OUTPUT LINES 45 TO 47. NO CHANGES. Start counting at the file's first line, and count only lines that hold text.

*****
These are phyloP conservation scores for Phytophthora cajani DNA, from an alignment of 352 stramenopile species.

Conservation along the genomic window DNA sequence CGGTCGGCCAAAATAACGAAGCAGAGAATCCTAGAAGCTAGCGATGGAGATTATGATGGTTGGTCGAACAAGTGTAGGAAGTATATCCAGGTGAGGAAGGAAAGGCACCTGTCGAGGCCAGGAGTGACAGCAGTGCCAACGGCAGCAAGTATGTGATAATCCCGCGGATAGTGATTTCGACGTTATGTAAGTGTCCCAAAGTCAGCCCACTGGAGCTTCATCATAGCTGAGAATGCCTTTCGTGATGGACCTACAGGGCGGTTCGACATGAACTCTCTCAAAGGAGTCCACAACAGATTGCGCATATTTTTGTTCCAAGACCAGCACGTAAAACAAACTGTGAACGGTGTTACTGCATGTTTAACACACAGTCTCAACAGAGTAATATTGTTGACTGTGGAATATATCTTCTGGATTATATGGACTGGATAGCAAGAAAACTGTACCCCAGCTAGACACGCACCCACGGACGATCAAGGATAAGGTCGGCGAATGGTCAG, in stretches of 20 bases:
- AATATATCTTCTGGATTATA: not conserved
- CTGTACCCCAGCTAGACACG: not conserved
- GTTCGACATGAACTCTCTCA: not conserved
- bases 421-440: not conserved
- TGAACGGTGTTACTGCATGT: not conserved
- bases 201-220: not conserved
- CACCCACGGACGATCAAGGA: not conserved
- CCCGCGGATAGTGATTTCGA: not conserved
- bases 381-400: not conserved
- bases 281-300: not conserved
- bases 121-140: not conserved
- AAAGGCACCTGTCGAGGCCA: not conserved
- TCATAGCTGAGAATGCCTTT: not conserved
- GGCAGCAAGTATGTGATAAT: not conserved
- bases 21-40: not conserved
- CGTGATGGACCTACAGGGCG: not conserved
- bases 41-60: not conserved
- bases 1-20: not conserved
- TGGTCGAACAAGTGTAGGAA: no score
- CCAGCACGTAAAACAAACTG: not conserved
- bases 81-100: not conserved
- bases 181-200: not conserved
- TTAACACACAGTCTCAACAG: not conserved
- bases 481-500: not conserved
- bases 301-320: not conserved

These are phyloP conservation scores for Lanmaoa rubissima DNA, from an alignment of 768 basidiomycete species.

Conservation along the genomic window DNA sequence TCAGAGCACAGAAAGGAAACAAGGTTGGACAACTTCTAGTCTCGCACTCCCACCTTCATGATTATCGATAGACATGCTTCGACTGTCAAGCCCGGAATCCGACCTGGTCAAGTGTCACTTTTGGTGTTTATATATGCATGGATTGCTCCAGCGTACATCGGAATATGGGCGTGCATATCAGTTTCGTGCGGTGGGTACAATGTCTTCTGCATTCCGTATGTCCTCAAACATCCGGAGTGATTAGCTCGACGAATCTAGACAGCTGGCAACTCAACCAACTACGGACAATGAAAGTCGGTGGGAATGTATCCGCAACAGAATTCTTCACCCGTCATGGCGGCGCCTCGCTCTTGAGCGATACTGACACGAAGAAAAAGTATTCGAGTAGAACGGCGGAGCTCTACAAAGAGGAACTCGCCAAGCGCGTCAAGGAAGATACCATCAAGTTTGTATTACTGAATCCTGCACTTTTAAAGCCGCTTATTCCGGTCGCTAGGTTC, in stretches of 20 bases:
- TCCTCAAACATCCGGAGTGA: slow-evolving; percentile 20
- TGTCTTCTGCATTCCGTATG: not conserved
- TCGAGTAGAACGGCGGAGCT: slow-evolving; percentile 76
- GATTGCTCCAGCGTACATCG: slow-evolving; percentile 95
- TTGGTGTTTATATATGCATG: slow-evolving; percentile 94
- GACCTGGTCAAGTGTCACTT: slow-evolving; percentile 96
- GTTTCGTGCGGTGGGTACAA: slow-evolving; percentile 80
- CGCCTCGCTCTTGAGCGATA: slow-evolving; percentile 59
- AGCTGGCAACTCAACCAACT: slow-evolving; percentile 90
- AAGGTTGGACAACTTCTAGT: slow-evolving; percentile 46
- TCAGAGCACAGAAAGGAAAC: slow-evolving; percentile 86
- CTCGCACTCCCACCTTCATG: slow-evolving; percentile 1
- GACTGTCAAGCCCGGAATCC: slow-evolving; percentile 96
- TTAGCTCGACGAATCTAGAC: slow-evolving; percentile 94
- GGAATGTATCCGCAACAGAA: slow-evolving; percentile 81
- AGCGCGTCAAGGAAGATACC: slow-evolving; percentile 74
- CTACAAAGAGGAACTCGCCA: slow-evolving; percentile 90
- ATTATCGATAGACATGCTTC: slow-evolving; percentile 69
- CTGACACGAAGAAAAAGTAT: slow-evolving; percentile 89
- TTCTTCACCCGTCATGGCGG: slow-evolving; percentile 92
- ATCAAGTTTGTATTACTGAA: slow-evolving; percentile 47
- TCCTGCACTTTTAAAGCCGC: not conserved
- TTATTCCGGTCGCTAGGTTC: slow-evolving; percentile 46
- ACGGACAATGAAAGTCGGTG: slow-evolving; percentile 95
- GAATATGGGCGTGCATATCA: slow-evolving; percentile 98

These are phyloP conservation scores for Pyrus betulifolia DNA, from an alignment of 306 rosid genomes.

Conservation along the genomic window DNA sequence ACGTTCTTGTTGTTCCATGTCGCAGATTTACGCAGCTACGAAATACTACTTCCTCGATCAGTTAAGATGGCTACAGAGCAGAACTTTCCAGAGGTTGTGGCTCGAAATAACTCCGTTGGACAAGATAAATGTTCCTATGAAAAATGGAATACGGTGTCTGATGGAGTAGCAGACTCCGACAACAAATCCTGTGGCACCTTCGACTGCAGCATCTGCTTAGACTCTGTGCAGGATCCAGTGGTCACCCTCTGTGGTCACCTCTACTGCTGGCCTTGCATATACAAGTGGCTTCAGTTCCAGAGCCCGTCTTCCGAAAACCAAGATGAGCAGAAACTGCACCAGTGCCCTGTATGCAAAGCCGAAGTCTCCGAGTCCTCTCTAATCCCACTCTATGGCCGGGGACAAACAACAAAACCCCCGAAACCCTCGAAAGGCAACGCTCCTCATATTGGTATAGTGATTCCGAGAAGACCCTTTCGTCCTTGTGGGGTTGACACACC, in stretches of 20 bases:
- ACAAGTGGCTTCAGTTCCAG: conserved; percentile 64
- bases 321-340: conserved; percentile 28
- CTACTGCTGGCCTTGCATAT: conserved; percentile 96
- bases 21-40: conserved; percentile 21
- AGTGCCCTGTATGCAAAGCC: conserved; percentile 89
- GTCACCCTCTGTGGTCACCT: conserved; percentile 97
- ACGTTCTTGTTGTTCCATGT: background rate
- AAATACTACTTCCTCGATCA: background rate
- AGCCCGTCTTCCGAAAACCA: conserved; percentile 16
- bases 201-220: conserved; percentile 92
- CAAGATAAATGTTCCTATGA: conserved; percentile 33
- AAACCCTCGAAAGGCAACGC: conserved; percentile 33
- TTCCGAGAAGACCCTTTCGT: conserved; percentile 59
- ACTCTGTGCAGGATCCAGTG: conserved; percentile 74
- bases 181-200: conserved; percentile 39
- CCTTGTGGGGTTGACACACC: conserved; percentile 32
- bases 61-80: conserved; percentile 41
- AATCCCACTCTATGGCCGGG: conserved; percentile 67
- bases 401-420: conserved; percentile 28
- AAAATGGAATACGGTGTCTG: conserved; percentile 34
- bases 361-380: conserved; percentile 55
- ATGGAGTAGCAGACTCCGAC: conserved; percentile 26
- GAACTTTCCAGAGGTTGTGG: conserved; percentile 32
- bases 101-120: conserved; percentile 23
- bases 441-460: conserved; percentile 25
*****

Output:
- AGCGCGTCAAGGAAGATACC: slow-evolving; percentile 74
- CTACAAAGAGGAACTCGCCA: slow-evolving; percentile 90
- ATTATCGATAGACATGCTTC: slow-evolving; percentile 69